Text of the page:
03 March 2011

Playthings of the Gods

Technology Review

Leon Chua -- father of Amy Chua -- conceived the memristor in a paper back in 1971. The memristor is a resistor with a memory of an earlier state. It behaves differently, depending upon its history. Because inter-neuronal synapses typically also behave differently, depending upon their histories, the memristor is often seen as a building-block for creating more brain-like computers. Researchers are already simulating what a memristor-based computing system might look like:
Memristors are resistors that "remember" the state they were in, which changes according to the current passing through them. They are expected to revolutionise the design and capabilities of electronic circuits and may even make possible brain-like architectures in silicon, since neurons behave like memristors.

Today, we see one of the first revolutionary circuits thanks to Yuriy Pershin at the University of South Carolina and Massimiliano Di Ventra at the University of California, San Diego, two pioneers in this field. Their design is a memristor processor that solves mazes and it is remarkably simple.

...Pershin and Di Ventra begin by creating a kind of a universal maze in the form of a grid of memristors, in other words an array in which each node is connected to another by a memristor and a switch. This can be made to represent any regular maze by switching off certain connections within the array.

Solving this maze is then simple. Simply connect a voltage across the start and finish of the maze and wait. "The current flows only along those memristors that connect the entrance and exit points," say Pershin and Di Ventra. This changes the state of those memristors allowing them to be easily identified. The chain of these memristors is then the solution.

That's potentially much quicker than other maze solving strategies which effectively work in series. "The maze is solved in a massively parallel way, since all memristors in the network participate simultaneously in the calculation," they say. _TechnologyReview_via_NextBigFuture

One of the problems with asking a physicist, engineer, or computer scientist to devise a brain-like computer, is that persons trained strictly within these disciplines are not likely to know which elements of brain functioning should be "simplified" or "abstracted", and which elements should be closely copied.

The pursuit of artificial intelligence is rife with failed promises and predictions, over the past 60+ years. If we are not to go at least another 60 years without meaningful success, we will need researchers who are cross-trained in multiple disciplines relating to the problem.

The research described in the Technology Review article above was based upon the simulation of an array of memristors -- not on an actual memristor circuit. But even with real memristors, the circuit is simplistic in the extreme. The idea that one could assemble large numbers of simplified "synapses" into something that might behave like a biological brain -- in any meaningful way -- appears silly to anyone with even a basic understanding of how the brain works. And yet such silliness represents one of many parallel hopes for a so-far failed endeavour: artificial intelligence.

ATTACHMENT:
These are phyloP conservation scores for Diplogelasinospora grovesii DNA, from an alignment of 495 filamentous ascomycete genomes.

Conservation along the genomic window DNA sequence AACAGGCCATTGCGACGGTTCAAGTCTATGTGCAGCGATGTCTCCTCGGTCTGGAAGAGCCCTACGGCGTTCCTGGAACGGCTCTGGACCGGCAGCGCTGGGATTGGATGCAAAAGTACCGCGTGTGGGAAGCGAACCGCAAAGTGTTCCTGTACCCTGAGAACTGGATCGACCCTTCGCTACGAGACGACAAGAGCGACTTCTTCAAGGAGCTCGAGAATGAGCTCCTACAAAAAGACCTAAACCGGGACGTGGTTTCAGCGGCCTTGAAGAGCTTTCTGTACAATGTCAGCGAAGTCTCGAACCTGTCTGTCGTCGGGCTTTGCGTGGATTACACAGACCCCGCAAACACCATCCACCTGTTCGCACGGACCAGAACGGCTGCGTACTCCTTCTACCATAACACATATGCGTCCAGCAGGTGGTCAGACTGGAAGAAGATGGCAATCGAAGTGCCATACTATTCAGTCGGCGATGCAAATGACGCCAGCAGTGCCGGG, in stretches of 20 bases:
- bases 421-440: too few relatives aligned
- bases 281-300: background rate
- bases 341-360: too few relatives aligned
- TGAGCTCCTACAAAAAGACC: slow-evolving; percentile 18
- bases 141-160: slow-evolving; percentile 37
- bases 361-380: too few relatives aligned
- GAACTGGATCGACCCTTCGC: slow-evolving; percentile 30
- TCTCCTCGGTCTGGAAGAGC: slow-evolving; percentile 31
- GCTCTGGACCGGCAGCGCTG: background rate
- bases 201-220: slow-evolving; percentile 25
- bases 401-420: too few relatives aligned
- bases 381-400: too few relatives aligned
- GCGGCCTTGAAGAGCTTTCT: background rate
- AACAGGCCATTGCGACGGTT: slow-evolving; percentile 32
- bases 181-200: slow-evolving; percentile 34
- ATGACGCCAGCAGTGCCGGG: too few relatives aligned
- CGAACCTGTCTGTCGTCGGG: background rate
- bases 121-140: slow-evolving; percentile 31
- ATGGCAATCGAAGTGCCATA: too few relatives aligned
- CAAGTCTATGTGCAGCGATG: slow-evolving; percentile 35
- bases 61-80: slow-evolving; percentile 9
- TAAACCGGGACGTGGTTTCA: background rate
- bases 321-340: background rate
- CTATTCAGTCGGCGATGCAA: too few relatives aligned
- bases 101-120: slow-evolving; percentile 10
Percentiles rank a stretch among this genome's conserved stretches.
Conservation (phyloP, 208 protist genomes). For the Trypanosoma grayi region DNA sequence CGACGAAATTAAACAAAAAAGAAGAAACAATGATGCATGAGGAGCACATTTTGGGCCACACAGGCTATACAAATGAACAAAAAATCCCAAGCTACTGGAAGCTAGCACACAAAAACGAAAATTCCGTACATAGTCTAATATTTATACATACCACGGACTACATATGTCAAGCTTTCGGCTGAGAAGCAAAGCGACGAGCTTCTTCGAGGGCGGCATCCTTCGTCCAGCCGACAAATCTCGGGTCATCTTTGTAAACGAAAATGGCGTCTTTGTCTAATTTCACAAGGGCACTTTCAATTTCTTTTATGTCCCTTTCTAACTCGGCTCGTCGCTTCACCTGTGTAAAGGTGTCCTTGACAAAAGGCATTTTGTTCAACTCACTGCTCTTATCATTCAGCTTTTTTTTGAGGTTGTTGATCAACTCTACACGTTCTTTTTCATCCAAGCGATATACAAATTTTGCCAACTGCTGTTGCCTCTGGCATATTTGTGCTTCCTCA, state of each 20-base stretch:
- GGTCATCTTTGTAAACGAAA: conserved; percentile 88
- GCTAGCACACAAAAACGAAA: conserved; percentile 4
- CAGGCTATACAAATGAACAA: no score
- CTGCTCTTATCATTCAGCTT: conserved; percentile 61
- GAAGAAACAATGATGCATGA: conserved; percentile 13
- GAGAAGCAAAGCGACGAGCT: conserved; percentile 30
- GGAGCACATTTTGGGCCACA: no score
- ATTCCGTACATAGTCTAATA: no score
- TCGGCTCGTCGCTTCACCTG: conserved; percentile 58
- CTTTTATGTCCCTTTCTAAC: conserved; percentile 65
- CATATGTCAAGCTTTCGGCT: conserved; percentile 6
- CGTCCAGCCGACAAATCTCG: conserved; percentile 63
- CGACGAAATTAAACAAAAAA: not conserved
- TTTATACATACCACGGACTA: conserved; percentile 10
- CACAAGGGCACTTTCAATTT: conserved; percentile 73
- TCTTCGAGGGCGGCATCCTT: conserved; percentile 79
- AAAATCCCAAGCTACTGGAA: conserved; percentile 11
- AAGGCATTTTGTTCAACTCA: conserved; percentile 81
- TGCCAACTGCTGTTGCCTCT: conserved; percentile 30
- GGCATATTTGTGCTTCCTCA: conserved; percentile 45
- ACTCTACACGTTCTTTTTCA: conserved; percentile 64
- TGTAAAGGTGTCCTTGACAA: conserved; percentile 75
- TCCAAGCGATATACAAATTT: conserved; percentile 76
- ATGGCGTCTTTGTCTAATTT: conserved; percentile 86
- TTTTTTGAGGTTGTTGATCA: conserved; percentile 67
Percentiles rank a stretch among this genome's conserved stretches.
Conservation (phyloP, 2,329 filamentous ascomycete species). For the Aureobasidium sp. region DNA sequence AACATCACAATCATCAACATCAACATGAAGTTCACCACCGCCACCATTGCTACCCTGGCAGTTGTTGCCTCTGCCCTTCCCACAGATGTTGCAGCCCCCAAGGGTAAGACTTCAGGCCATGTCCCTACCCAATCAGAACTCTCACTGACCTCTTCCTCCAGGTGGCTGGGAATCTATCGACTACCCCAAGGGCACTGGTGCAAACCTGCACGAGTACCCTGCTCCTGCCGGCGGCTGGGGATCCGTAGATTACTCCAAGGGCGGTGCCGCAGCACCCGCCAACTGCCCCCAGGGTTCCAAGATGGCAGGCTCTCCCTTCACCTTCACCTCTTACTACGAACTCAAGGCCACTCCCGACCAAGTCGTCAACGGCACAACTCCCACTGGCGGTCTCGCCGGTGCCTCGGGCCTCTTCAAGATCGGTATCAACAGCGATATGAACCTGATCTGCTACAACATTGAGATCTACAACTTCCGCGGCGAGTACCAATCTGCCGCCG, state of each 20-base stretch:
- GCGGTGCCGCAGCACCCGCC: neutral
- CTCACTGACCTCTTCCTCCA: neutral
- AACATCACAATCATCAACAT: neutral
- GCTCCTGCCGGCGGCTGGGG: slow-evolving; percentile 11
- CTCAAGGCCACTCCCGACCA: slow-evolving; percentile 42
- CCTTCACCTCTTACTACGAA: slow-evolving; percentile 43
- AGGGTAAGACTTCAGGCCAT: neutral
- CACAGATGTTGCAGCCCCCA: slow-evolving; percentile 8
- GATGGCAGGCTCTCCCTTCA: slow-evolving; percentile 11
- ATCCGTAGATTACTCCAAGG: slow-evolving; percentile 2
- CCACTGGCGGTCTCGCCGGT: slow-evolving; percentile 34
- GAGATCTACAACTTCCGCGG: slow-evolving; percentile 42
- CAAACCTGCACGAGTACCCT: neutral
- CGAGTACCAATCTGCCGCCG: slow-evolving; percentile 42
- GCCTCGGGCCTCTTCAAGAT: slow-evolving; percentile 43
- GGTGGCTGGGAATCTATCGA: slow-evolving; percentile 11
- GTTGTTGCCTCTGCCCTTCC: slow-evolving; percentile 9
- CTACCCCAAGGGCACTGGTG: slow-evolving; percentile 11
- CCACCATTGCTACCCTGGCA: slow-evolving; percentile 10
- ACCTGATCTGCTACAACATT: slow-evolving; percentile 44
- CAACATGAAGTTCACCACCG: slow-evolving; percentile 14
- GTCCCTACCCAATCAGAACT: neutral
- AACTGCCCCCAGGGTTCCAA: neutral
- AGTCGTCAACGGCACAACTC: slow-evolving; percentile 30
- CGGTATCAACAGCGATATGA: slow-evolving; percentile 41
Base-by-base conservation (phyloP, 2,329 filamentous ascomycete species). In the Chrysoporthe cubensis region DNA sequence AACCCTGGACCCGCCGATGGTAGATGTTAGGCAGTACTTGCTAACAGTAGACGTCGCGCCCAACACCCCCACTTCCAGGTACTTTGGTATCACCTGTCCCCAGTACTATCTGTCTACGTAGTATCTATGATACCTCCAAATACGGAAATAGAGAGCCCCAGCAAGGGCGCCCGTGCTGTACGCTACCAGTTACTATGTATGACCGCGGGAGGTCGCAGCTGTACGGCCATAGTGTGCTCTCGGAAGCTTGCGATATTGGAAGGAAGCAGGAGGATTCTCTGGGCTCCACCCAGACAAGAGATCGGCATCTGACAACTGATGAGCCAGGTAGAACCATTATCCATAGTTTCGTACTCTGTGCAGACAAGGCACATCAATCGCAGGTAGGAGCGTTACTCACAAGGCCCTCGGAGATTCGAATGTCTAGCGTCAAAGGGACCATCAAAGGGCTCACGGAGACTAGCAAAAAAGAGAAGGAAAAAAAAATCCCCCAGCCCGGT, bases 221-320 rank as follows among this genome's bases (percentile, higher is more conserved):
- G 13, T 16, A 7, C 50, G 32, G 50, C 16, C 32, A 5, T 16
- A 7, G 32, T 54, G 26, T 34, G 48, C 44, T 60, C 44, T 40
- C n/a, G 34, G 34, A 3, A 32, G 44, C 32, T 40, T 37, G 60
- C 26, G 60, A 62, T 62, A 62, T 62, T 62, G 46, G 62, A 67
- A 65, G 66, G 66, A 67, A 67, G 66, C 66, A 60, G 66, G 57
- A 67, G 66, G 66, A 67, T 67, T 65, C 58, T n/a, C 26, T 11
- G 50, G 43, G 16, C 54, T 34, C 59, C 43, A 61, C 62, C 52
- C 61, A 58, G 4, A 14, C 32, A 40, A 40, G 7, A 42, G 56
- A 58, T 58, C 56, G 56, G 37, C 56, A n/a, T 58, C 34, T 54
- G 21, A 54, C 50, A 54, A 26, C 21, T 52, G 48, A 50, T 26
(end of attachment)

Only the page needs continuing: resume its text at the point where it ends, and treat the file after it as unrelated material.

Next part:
The synapse is not the basic unit of human intelligence or consciousness. The basic unit of human consciousness is something far less substantial and more ephemeral. It exists at multiple logical levels above the synaptic level. It is dependent upon the simultaneous function of trillions of synapses of distinctly multiple types, involving efferent, afferent, and re-entrant activity at multiple logical levels.

What the researchers describe in the Technology Review article is the simulation of a toy. Not the toy itself -- a simulation of the toy. The human brain is not a toy. Unless, of course, you are a god.

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Blogger Max said...

I dont think you quite understand the implication and the progress memristors bring to the field:

1) They are smaller than and more scalable than transistors up to a factor of 10^3. That by itself is huge

2) They can act as cells in neural network structures. Right now neural networks are done mostly in software.

3) They are computation and memory in one. Huge amount of energy and resources in computing is spent on moving data in and out of processors. Multi layer cashes, high speed bus and huge amounts of different kind of memory. Potential shift of paradigm in this area has enormous positive implications

p.s. And stop trying to belittle every single advancement as insignificant. and as about gods.... We have a saying "Not God but man makes pot and pan"

Thursday, 03 March, 2011  
Blogger al fin said...

Thanks for the comment, Max.

I do quite understand the implication and importance of memristors in the field of massively parallel computation and neural nets.

But that is quite a different thing than believing that memristors can be put together in large numbers (in any configuration) and be expected to behave like a brain.

Sophisticated computation is one thing. Building a machine intelligence is rather different.

That is the point being made, which too many believers in near-term human level AI find difficult to comprehend because they do not understand the only working and accessible example of an intelligent machine -- the human brain.

Thursday, 03 March, 2011  
Blogger Loren said...

They aren't quite like neurons. A neuron uses potentially dozens of chemicals as various transmitters, allowing a plethora of connections. A memristor only remembers the past resistance, which is how you store data with them. While an neural net could be built with them, it won't be nearly as nice as a proper organic brain.

Thursday, 03 March, 2011  

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